Easily Create an ASP.Net User Control Library

Posted: 05/03/2010

This has been a topic that’s been on my mind for a while now. There are a few ways to accomplish this and I think I’ve just found the one that I like the most. The first method is to use the Publish Web-Site method and use the generated assemblies. The problem is, they always have filenames like App_Web.MyControl.ascx..xSrejWsl.dll or something to that effect. Not something named very friendly and really not something you would want to hand off to a customer. The second option, it to compile like the above and then use the Microsoft utility ILMerge to merge all of the assemblies into one. This option I don’t mind, but it will require some custom build events that either look through the output directories and merge all compiled binaries or you’ll manually updated the build script when new assemblies are added. This works, and it’s Ok, but it seemed like a lot of overhead to do something that I feel should be easy anyway. So, today I found a third option that’s been available since Visual Studio 2005 but I just happened to stumble across today. Enter the Web Deployment Project addon:

Install whichever of the above is appropriate, then follow these steps:

  1. Create a new Web Site project.
  2. Remove Default.aspx or any default pages that the IDE adds in (VS2010 adds some extra stuff in that I never need, I’d prefer them have just been extra templates, that’s another story though).
  3. Add a new user control item to the web site, for the sake of these instructions call it EmailLink.ascx. Add a single literal the page. Notice the “ClassName” property in the Page directives. This is important, it is how you will be able to specify what Namespace your control will be put (which is key if you need everything to be organized like I do). The contents of my ASCX page look like this (you can see in this that I’ve put my class in the Iuf.Web.UI namespace):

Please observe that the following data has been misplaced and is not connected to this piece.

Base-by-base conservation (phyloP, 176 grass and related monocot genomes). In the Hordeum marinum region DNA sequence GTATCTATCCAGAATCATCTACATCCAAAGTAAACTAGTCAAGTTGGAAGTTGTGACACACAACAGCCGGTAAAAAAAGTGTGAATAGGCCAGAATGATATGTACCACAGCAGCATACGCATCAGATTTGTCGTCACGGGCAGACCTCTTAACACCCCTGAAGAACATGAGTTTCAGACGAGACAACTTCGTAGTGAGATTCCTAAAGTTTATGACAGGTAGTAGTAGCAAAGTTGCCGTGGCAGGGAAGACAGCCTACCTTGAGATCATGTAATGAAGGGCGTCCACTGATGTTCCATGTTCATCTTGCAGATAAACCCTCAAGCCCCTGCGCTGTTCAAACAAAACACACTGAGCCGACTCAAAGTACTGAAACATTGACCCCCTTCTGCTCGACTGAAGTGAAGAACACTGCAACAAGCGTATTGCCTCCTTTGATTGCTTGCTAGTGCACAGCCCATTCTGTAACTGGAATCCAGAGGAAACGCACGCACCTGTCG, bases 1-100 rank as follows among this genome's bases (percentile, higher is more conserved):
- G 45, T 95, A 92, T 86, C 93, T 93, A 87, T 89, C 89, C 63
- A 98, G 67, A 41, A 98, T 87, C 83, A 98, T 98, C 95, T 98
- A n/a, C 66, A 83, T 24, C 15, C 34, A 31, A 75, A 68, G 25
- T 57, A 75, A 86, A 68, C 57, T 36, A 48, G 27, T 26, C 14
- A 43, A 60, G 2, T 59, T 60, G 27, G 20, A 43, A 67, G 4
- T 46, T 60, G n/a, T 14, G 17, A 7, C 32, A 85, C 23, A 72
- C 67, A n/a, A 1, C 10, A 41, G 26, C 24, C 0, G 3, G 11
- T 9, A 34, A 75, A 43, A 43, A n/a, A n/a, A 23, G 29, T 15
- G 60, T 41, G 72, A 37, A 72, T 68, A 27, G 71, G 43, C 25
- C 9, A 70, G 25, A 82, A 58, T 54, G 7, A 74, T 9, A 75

4. <%@ Control Language="VB" AutoEventWireup="false" CodeFile="EmailLink.ascx.vb" ClassName="Iuf.Web.UI.EmailLink" Inherits="EmailLink" %>
    <asp:Literal ID="litDisplay" runat="server"></asp:Literal>
  5. Now, let’s go to the code behind and add some basic properties and update methods (note, I’m just throwing this together, we would want to include the tags so the toolbox has information on this control if this were production). Here’s the code I added:
  6. Partial Class EmailLink
        Inherits System.Web.UI.UserControl
        Private Sub UpdateLink()
            litDisplay.Text = String.Format("<a href=""mailto:{0}"">{1}</a>", Me.Href, Me.DisplayText)
        End Sub
        Private _displayText As String = ""
        Public Property DisplayText() As String
                Return _displayText
            End Get
            Set(ByVal value As String)
                _displayText = value
            End Set
        End Property
        Private _href As String = ""
        Public Property Href() As String
                Return _href
            End Get
            Set(ByVal value As String)
                _href = value
            End Set
        End Property
    End Class
  7. Now that we’ve added that, this is where the magic happens. Right click on your web site in the solution explorer and choose “Web Deployment Project”. This will add a web deployment file into your site. Double click on it to pull up it’s dialog.
  8. Choose “Merge All Pages and Controls into a single Assembly” on the Output Assemblies properties page.�
  9. On the Compilation properties page, uncheck “Allow this pre-compiled site to be updateable”. Since we’re doing this to offer a reusable library we don’t want these pages to be updatable and we also don’t want to have to distribute them, we just want to distribute the single .DLL that is compiled.�
  10. To build this library, instead of using the web-sites “Build”, you’ll want to right click on the Web Deployment file in your site and choose build on it. This will create the .DLL in the deployment directory you’ve specified.
  11. Now, to use this .DLL, create a new web-site and create/copy this file into the BIN directory of that web-site. To register the control for use on your page you’ll put the following tag at the top of your ASPX page (I named my assembly ControlLibrary):
  12. <%@ Register Assembly="ControlLibrary" Namespace="Iuf.Web.UI" TagPrefix="iuf" %>
  13. Now, to use the tag, you would use it just like any other User Control, something like this:
  14. <iuf:EmailLink ID="test" Href="mailto:nobody@nowhere.com" DisplayText="Email Somebody" runat="server" />